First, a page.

Your Money, Your Future
Opinion - Your Money, Your Future

Op-ed: Here are tips to buy that home without wrecking your finances

Patricia Sklar and Bud Boland, wealth advisors at Brightworth
Key Points
  • With existing home inventory low, you may need to move quickly to buy the house you have your eye on — even before you can sell your current home.
  • If you have a lot of equity in your residence, there are several options that can help.
  • Strategies range from borrowing against investment accounts to bridge financing and leaseback arrangements. Do not, however, dip into retirement savings.
Noel Hendrickson/Getty Images

Have you found yourself daydreaming about, or even looking for, that next new home? With interest rates at historically low rates and people stuck at home with the enhanced ability to work remotely, many people find themselves actively hunting for that next place to call home.

Home sales have been steadily increasing in recent months, with sales of existing homes jumping nearly 21% in June compared with May, according to the National Association of Realtors.

This means inventories are low in much of the country, so you may need to move quickly. And you may not have time to sell or even list your current home before making that offer, especially if you have children. If you have a lot of equity in your current home, there are several options.

Here are some solutions to consider:

Use your savings: According to the NAR, 60% of buyers secured a down payment from savings.  If you don't have the cash, then selling stocks and bonds in an investment account is often an option to consider in order to qualify for your new mortgage.

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The downside is that you will likely incur capital gains taxes on any investments that have increased in value since you purchased them. Moreover, this removes those investments from your account that could otherwise be working for you, and you might miss out on a good run-up in the market.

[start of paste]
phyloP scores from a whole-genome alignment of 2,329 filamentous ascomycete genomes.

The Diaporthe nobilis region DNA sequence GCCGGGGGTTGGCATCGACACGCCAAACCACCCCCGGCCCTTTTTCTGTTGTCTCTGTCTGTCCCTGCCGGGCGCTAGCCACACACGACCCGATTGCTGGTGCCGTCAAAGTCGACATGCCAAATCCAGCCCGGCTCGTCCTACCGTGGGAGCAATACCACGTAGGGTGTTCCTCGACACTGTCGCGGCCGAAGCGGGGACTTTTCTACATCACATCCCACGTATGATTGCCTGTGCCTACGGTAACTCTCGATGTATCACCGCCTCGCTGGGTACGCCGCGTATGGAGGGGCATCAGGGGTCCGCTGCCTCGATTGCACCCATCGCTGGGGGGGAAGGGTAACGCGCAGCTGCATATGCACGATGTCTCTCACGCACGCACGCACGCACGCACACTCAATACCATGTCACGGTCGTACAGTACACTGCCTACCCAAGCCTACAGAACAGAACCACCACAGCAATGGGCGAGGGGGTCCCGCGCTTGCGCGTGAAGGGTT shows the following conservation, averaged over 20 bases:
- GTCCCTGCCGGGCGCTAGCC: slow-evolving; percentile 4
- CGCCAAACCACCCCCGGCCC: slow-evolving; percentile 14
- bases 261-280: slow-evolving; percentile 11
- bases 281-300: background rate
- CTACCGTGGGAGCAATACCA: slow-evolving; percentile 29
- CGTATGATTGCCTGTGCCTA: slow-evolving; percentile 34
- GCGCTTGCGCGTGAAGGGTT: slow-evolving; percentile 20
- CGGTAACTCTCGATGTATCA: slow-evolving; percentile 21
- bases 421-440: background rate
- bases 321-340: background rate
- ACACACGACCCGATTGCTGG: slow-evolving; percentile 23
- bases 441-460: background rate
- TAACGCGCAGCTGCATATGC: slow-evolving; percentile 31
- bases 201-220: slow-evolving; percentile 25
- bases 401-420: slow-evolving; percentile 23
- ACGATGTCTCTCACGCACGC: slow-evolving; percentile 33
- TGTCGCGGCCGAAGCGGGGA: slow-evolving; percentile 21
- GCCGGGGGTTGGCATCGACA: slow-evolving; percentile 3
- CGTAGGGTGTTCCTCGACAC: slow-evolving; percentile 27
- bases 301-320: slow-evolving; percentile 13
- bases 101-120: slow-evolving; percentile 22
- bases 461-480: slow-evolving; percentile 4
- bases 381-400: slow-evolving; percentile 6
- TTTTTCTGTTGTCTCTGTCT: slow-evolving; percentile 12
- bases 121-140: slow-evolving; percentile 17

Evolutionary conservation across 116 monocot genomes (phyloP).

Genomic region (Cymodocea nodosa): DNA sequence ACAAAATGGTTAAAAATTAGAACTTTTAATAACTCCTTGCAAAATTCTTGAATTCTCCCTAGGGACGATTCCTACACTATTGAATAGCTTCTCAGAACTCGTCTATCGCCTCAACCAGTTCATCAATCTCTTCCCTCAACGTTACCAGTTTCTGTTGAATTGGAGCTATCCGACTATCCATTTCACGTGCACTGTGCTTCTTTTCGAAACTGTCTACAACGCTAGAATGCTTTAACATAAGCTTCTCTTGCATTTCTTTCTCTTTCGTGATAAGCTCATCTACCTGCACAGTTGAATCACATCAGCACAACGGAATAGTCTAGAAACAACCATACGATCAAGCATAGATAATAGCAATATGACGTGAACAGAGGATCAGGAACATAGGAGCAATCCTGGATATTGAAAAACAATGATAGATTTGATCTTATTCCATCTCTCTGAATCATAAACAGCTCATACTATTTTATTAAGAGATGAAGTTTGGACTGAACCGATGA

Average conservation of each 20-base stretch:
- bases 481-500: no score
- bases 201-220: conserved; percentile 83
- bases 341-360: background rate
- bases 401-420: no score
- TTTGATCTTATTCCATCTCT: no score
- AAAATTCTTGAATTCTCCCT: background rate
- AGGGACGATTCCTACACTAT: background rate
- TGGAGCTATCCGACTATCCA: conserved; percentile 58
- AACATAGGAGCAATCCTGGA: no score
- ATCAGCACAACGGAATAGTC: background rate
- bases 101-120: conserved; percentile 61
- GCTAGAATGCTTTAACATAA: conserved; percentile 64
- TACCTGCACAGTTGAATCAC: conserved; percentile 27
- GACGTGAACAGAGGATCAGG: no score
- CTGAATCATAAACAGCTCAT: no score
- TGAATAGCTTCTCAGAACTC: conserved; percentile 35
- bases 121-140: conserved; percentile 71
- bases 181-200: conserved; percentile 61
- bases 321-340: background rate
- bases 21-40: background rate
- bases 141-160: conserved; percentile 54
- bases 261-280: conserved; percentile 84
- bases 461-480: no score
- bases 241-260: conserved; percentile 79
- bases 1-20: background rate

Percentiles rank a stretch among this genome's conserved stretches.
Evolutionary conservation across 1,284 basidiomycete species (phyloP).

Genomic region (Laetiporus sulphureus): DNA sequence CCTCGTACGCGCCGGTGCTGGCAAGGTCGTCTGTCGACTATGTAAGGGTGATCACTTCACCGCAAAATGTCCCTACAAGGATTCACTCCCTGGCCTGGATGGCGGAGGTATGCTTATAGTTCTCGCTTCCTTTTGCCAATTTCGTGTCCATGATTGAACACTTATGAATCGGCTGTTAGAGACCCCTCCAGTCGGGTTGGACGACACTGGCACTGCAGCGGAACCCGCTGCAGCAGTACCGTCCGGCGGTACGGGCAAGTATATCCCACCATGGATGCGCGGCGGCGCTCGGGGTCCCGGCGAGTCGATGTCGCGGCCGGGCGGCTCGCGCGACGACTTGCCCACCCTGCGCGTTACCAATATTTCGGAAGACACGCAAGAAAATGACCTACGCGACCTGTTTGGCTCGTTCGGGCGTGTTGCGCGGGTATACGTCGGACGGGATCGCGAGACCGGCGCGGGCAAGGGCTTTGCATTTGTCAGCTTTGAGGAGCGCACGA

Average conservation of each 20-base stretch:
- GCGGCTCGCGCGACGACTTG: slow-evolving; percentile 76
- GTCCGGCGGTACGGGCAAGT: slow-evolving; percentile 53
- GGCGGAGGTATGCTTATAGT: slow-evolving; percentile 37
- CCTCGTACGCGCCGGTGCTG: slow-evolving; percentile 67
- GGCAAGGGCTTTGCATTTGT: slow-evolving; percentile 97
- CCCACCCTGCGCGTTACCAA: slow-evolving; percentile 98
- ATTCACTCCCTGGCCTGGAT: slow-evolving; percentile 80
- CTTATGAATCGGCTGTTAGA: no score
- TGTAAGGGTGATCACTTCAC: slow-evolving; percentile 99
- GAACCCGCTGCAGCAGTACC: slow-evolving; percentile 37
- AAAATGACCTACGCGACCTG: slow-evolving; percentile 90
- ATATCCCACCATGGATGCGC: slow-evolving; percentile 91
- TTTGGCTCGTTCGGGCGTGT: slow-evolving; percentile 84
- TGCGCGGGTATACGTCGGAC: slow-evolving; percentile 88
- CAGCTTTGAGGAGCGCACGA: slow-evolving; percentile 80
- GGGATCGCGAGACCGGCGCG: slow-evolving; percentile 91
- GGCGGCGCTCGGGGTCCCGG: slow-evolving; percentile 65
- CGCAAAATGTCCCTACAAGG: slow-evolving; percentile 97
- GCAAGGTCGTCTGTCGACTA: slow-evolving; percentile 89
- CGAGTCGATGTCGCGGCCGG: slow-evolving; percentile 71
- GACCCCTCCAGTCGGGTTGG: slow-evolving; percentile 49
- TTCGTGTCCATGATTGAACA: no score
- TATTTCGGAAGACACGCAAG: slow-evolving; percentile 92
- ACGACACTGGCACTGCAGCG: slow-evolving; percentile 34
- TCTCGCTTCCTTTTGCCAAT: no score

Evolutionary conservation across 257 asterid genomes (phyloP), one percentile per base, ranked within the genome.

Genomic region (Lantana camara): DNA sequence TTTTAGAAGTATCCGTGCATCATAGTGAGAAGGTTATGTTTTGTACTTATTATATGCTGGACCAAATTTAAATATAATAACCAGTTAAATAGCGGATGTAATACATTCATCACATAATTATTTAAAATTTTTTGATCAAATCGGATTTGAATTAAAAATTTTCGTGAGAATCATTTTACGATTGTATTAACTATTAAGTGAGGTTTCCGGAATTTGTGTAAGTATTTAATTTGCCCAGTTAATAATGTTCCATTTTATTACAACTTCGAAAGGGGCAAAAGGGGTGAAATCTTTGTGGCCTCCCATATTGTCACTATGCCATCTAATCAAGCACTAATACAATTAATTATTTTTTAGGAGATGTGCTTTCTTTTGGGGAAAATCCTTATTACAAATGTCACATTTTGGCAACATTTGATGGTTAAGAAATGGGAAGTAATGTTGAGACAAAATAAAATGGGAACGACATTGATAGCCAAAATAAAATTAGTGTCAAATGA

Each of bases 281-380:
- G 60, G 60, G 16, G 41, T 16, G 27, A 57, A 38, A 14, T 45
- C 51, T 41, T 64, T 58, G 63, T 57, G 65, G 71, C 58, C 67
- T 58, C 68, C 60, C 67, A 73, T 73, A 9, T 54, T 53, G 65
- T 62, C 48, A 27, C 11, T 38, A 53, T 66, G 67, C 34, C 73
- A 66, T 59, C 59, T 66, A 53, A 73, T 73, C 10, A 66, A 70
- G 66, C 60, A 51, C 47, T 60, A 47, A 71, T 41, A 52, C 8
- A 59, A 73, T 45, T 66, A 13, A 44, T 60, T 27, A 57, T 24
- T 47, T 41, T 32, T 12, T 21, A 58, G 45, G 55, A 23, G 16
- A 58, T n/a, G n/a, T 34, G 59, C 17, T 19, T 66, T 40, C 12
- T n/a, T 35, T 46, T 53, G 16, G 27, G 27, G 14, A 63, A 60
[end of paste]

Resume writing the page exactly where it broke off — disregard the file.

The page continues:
Borrow money against investment accounts: Instead of selling investments to raise cash, it might make sense to borrow money using these same investments as collateral for the loan. This can be done either via a margin loan from the brokerage firm that holds your investments, or from a bank that offers a pledged asset line of credit.

These options allow you to borrow cash against the value of your investments and pay back the loan when your first home sells. Be mindful of the interest rate that you pay on these loans.

Also, keep in mind that since your collateral is investments which fluctuate, a significant decrease in the value of your investments may trigger a "margin call" if your collateral is no longer sufficient. In this case, the lender may require you to put up more collateral or sell investment assets being used as collateral to pay down the loan balance. This would likely mean selling investments at an inopportune time when values are down.

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We often help our clients evaluate which option makes sense.  Typically, a margin loan or pledging assets makes a lot of sense for our clients if they plan to pay off the loan in a short amount of time.  However, we have seen situations where it made more sense to sell securities, such as when a client was in a low tax bracket.